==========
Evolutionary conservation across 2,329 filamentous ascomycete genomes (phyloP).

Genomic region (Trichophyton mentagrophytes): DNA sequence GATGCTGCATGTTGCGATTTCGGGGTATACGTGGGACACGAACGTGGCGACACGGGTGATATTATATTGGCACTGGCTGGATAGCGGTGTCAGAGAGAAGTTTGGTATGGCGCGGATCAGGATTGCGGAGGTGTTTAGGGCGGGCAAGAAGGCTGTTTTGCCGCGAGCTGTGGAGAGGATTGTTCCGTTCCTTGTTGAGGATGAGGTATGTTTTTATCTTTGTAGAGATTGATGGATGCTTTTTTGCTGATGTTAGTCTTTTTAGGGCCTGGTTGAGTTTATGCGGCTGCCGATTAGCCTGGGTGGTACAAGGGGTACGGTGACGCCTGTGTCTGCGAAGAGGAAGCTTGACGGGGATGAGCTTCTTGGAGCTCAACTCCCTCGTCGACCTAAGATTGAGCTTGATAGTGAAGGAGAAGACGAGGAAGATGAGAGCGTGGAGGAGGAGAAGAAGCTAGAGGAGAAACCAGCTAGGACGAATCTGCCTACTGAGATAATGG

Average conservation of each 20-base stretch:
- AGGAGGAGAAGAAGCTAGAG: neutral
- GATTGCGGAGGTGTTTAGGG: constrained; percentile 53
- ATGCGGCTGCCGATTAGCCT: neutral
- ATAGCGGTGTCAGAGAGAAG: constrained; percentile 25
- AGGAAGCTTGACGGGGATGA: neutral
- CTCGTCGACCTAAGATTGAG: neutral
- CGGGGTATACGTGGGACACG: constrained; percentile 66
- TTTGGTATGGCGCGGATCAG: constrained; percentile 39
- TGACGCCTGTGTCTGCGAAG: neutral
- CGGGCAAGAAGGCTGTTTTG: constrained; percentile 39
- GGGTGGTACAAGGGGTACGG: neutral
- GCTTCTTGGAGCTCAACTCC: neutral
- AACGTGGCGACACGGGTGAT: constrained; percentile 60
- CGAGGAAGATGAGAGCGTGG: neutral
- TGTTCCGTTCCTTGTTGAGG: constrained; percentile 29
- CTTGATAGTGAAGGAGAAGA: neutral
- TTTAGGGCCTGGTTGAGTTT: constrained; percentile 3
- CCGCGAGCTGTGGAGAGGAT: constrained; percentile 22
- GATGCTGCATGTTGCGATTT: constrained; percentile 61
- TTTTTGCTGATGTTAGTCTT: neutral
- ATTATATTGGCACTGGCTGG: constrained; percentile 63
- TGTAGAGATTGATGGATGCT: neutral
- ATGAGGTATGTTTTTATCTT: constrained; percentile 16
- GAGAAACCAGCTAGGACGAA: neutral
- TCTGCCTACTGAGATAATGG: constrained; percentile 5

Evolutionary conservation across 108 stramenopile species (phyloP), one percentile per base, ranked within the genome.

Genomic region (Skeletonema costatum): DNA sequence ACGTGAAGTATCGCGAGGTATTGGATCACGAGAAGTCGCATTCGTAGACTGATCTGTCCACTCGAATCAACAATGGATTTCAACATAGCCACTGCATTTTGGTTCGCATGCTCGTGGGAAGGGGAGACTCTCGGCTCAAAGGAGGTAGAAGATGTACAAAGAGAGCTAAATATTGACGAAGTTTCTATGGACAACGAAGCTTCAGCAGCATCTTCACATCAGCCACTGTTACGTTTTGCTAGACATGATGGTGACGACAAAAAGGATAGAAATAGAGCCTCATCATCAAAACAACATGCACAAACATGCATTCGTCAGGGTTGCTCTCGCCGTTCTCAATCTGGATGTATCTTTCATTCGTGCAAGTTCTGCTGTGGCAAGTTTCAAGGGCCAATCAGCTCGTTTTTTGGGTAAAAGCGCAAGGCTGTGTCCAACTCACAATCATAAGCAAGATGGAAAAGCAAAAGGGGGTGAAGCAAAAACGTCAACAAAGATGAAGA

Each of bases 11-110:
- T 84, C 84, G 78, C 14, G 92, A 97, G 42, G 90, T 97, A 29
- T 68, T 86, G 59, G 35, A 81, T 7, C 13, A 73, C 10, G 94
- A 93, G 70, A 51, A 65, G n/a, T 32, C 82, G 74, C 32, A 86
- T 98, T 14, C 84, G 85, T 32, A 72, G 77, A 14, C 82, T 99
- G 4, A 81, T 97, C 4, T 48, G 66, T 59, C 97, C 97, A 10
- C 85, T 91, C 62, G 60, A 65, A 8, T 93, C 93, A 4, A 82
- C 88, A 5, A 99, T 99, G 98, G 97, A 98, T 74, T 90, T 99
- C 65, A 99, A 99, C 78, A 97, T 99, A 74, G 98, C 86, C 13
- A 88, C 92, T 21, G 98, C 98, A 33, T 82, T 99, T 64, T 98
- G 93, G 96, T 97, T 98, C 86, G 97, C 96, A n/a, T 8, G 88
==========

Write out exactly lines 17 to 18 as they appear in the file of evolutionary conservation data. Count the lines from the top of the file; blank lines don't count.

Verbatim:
- CGAGGAAGATGAGAGCGTGG: neutral
- TGTTCCGTTCCTTGTTGAGG: constrained; percentile 29